As some one who did little to no planning on this project, I’d just like to say that planning and preparation are very important parts of coding that could have made this project much easier. However, I would also like to point out that having a no idea of what the game is ultimately going to turn out like is very liberating and opens up so many more doors to creative thinking. I think in the end, I’m sort of glad I didn’t plan everything in stone before starting the project as I’ve came across many great ideas that I didn’t have at the start and I’ve also enjoyed looking at my game like an evolving work of art that I can shape into anything I want. In the end I think more preparation would have made the coding easier but it could have made the end product something completely different. I’m not really sure what to make of it.
On a separate note I’d just like to say, that I think its really important that you look after your health when coding a game or doing anything similar, its easy to get obsessed with just working and staying up all night, eating fast foods, neglecting social activities, and so on… but I’ve found that doing things like this will ultimately hinder the progress of coding, maybe its just me but I think much better when I feel fit and healthy.
Anyway, talking of sleep I think I just might hit the hay right now, then after that I’m heading off to bed. Thanks for reading
As you can see in the image above I’ve begun adding some better graphics to the game, I’ve created some myself and I’ve temporarily borrowed some from elsewhere but only until I replace them with my own ones, I really dislike plagiarism of others work so this is only a temporary solution. Anywho, just look at how much better the game looks with the new tile sets on display.
I’ve also added some sound effects to the game, before I was playing it in complete silence which bugged the hell out of me, so I went over to Super Flash Bros. Retro Sound Effects Generator to create some of my own, which make the game a lot more fun to play. I’m glad to say its really starting to feel like a proper game now with the new media added into it.
In other news I’ve started to really play about with the idea of adding an inventory system to the game, with items such as the power-ups (time stop, time slow, gravity stopper, etc…) becoming collectible items that can be used whenever the player wants to. Coding this into the game will most likely be complicated though, however I’m sure I can think of a way to implement it. That’s always the case with these type of things, you think they are way to complicated to code but somehow after many hours of working and thinking on the problem you suddenly just get how to solve the problem and can’t understand how you didn’t think of it before.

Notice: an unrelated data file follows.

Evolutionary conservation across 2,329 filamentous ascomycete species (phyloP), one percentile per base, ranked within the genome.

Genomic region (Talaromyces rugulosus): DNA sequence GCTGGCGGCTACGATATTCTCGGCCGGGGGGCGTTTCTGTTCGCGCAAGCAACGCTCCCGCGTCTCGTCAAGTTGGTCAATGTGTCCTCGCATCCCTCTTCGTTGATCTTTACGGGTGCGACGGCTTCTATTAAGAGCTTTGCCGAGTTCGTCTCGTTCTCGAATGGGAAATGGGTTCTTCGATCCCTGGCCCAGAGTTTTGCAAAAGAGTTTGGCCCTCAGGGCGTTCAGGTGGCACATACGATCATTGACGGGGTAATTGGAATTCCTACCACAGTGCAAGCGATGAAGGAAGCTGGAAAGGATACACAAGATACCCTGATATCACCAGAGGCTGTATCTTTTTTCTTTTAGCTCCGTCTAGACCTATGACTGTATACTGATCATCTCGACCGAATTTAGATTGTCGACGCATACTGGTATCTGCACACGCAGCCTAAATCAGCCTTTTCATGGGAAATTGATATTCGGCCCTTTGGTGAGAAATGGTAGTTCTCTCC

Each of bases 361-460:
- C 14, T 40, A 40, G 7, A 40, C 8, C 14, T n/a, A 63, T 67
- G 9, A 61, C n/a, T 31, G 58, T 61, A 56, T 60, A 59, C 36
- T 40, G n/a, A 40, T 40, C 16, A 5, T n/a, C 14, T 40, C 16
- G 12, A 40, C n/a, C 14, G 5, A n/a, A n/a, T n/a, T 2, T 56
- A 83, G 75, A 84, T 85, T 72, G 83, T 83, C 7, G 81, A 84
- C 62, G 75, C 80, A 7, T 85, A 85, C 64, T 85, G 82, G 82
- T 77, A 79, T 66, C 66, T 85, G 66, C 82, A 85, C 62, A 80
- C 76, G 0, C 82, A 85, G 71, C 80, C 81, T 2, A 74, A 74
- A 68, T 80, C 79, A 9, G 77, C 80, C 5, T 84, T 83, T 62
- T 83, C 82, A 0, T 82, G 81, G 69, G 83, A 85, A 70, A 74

Thanks for reading, got to get back to the coding
I’m really starting to appreciate the game programmers of the world now, especially the one man armies who make games solo. One game programmer I really appreciate is Derek Yu, creator of a really cool indie game called Spelunky.
Although the game has a very steep difficulty curve, it definitely does pay off to get good at it, as its a highly enjoyable and unique game, it would be best described as video gaming’s Indiana Jones, as it certainly plays like it and even has a few cunning references to the films (check out the Crystal Skull in the image above). Its definitely a must play for anyone involved in the indie gaming scene.
Now that I’ve got the essentials of the game down I’m focusing more of my energy towards the power-up system. This is actually quite fun to do as I’ve found out that editing a few lines of code in a small way can change gameplay drastically e.g. turning off gravity will give the player the ability to fly, and so on… I’ve created a few power-ups already and I’ve got a few ideas for other, but I’m focusing on not making the entire game about power-ups, it should be about making good gameplay fullstop. Anywho, so far I’ve implemented invincibility, anti-gravity, time dilation and time freezing, with each power-up being accessed by colliding with a coloured block. I hope to rework this system in the future, instead making these power-ups items that can be picked up and carried around to be used whenever the player wants them. Hopefully that extra freedom with power-ups will allow for some interesting level designs and better puzzles in the future. Anywho, that’s all for now folks, thanks for reading.
Here is a screenshot from the game as it is at the minute, this is what I see when I’m play testing. Obviously a major graphics overhaul is needed but the image’s main purpose is to show my progress in the game so far. Click the image to get a larger version if you want.
So as you can see, the game is a platformer, you control that little block-like character in the middle of the image on the stairs, he’s a robot (obviously). So far I’ve near enough mastered the game’s physics and added a few other bits and pieces here and there along the way including:
- moving security lasers that kill the player instantly
- a time dilation powerup that slows down time for a short while
- a time stopping powerup that stops time for a short while
- invulnerability powerup that makes character impervious to damage for a short time
- a teleport that can move the character to any another area in the game
- switch boxes that reverse colours and solidity every time the control box is impacted
- time boxes that reverse solidity regularly, providing temporary platforms for the player
- and many more…
As you can see the game is coming together quite nicely, my only real issues are that I need to improve my art skills fast to get a nice end product and that I need to stay focused on the task at hand and set a deadline to finish the game by, hopefully sometime before Christmas